Crooks use clever schemes to defraud millions of people every year. 

They often combine sophisticated technology with age-old tricks to get people to send money or give out personal information.

They add new twists to old schemes and pressure people to make important decisions on the spot.

One thing that never changes: they follow the headlines, and the money.

Only deal with people in your area.

Don’t wire funds (Western Union, Money Gram, etc.).
Beware of fake cashier’s checks and money orders.
Beware of identity theft. Don’t share your private info.
Use caution when accepting relay calls from the hearing and speech impaired.
Avoid shipping and escrow.
Avoid deals that are too good to be true.


General warning signs

Scammers have many excuses why they can’t meet you in person. They list numerous reasons why they need money and always seem to be in trouble.

Scammers claim they have been in an accident, are in the hospital and their medical bills have to be paid in full before they can leave.

Scammers will tell you to send the money in the name of a friend or family member to verify you have funds or to act as an escrow until you receive the purchased goods or services.

Scammers need money because they were mugged and their money, passport, and ID were stolen while travelling.

Scammers continue to ask for money for a plane ticket to see you, or to “float” them until payday.

Scammers claim they’ve been in an accident or have a sudden family tragedy right before boarding a plane to meet you, or are held up in Customs and needs money for their release.


Passwords and IDs hold high value with cybercriminals. Sending phishing emails to a lot of random email addresses is one easy way scammers steal information from unsuspecting people.


It’s probably a phishing email if:

The email is poorly written with misspellings and incorrect grammar, or a familiar company name is misspelled.

Your name isn’t in the “To” line. This email has likely been sent to thousands of people.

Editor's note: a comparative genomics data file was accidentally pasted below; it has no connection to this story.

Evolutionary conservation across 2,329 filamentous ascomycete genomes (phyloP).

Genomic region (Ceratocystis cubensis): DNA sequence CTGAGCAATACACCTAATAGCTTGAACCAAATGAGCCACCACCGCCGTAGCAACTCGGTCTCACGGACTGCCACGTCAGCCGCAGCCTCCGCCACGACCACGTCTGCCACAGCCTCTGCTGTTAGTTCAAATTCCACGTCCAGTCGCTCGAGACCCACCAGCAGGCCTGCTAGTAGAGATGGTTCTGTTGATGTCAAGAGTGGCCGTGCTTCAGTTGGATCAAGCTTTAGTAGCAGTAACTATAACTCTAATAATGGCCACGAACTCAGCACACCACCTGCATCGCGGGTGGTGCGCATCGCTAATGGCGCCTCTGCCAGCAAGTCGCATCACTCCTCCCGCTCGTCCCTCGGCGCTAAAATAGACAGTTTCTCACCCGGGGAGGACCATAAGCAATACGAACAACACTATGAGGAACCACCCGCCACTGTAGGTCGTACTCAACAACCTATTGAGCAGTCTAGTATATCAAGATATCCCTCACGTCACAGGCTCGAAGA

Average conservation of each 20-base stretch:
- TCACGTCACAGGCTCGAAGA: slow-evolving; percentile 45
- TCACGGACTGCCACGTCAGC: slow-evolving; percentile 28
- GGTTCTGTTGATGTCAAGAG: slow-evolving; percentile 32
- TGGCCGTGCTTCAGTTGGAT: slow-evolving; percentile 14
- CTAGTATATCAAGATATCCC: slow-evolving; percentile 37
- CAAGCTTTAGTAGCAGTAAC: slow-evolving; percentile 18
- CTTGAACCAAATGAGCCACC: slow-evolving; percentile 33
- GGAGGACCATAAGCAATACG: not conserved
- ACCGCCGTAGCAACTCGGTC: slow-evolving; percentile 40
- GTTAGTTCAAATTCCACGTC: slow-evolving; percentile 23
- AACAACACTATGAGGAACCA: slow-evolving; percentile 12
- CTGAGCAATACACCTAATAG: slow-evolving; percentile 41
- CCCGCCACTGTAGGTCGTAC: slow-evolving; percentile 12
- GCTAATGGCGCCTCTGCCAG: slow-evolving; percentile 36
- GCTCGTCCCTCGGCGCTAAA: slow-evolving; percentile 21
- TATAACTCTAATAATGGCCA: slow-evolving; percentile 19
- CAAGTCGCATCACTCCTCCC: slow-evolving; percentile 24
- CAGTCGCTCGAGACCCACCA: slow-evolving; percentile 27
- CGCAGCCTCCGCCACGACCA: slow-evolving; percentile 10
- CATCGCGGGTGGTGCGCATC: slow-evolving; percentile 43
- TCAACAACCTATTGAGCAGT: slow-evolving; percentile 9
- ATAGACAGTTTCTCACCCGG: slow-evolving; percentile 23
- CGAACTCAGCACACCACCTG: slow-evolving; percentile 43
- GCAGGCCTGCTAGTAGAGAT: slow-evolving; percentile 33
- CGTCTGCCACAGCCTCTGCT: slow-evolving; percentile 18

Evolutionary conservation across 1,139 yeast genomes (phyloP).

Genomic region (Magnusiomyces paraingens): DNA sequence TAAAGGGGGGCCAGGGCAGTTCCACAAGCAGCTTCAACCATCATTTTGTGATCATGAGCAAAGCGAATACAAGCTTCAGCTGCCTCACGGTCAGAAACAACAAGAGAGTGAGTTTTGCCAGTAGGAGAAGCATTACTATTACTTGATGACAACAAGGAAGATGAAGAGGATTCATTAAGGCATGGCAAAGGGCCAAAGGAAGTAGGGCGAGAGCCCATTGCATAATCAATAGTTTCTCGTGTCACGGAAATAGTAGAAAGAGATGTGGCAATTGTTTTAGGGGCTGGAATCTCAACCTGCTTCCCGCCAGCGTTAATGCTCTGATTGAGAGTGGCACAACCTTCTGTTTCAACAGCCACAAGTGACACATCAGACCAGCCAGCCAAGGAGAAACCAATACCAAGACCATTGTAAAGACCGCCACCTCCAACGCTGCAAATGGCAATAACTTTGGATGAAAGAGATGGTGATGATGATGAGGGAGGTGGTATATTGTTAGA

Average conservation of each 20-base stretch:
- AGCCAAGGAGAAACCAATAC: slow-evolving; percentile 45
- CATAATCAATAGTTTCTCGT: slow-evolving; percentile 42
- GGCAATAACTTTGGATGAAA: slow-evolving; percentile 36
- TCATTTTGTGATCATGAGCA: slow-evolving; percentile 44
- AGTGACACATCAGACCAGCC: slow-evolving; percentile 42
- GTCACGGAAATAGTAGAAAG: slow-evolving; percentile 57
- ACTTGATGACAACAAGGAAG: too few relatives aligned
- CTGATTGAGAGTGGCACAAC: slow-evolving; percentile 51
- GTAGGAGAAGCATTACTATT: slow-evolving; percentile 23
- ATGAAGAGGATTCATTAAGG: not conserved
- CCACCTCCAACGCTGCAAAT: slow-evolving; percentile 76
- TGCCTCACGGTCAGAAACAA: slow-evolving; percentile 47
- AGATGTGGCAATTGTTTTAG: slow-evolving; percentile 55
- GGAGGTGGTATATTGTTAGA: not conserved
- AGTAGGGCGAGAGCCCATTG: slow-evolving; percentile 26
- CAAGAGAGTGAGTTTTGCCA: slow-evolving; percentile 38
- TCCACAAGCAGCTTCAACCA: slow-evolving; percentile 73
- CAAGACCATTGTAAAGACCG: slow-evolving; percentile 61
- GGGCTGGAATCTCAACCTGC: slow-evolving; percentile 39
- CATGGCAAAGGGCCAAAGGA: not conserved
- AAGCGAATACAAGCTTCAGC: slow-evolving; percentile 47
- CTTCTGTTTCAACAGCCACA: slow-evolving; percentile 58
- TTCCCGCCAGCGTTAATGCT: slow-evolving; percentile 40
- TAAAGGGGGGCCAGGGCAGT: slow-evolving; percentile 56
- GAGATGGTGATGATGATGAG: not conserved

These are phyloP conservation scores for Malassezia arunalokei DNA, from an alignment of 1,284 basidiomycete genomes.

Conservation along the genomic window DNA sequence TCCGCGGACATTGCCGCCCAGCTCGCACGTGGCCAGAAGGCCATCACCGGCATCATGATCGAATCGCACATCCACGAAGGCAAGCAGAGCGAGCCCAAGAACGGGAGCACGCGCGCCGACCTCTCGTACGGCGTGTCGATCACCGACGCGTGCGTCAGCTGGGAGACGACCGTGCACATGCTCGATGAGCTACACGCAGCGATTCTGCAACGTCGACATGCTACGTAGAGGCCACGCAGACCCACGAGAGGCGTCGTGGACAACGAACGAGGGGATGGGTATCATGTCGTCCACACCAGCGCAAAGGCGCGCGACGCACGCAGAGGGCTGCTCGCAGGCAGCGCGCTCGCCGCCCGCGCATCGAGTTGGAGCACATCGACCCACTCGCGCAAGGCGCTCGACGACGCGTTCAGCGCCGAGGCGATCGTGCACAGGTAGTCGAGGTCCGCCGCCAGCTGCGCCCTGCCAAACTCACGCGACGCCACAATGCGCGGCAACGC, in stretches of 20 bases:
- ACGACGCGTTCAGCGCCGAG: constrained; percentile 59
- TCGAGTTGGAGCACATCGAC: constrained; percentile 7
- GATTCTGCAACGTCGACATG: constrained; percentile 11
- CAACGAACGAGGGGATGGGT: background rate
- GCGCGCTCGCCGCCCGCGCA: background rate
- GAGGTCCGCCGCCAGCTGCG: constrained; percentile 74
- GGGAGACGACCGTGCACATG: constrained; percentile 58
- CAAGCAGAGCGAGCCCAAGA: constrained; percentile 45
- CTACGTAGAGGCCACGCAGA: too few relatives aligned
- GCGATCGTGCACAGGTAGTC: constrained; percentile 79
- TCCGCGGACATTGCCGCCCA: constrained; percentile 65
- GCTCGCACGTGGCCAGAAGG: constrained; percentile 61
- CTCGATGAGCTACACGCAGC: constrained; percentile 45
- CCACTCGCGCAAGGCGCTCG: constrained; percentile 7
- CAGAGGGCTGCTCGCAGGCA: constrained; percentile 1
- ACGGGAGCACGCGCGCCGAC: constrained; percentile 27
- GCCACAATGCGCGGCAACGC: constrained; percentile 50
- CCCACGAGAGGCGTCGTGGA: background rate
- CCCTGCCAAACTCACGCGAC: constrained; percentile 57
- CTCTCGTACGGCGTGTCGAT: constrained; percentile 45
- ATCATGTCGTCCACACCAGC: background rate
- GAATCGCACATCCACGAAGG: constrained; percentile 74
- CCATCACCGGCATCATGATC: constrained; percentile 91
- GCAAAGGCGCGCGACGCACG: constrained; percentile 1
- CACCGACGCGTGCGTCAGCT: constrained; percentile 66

The sender’s email address is suspicious; it might have a familiar company or government organization that is misspelled.

The email doesn’t use your name. Any financial institution you have an account with knows your name. Email beginning with “Dear valued customer,” “To Whom It May Concern,” or even “Hello,” could signal a scam.

The URL is a fake. Hover over the “click here” or “take action now” link with your mouse. If you see a strange URL instead of a legitimate company website, don’t click.

You’re informed that there’s a security breach on your account, and if you don’t take the action recommended in the email, your account will be temporarily suspended.

The email asks for your personal, credit card or online account information or takes you to a website that asks for it. Legitimate companies don’t usually do that.

If you receive a suspicious email:

Don’t open it; delete it immediately.

Don’t follow any links in the email – even if its to “unsubscribe” from the sender – or open any files attached to it.

Western Union will never send you an email asking for your ID, password or personal information.

If you’re not sure whether an email is from Western Union or not, don’t open any links, click on any attachments, or provide any passwords or user IDs.

Forward the email to and then delete it.


Deal locally, face-to-face —follow this one rule and avoid 99% of scam attempts.

Do not extend payment to anyone you have not met in person.

Beware offers involving shipping – deal with locals you can meet in person.

Never wire funds (e.g. Western Union) – anyone who asks you to is a scammer.

Don’t accept cashier/certified checks or money orders – banks cash fakes, then hold you responsible.

Transactions are between users only, no third party provides a “guarantee”.

Never give out financial info (bank account, social security, PayPal account, etc).

Do not rent or purchase sight-unseen—that amazing “deal” may not exist.

Refuse background/credit checks until you have met landlord/employer in person.

Who should I notify about fraud or scam attempts?

United States

Internet Fraud Complaint Center
FTC Video: How to report scams to the FTC
FTC complain form and hotline: 877-FTC-HELP (877-382-4357)
Consumer Sentinel/Military (for armed service members and families)
SIIA Software and Content Piracy reporting
Ohio Attorney General Consumer Complaints
New York Attorney General, Avoid Online Investment Fraud


Canadian Anti-Fraud Centre or 888-495-8501 (toll-free)
Royal Canadian Mounted Police (RCMP)
If you are defrauded by someone you met in person, contact your local police department.

If you suspect that a craigslist post may be connected to a scam, please send us the details.


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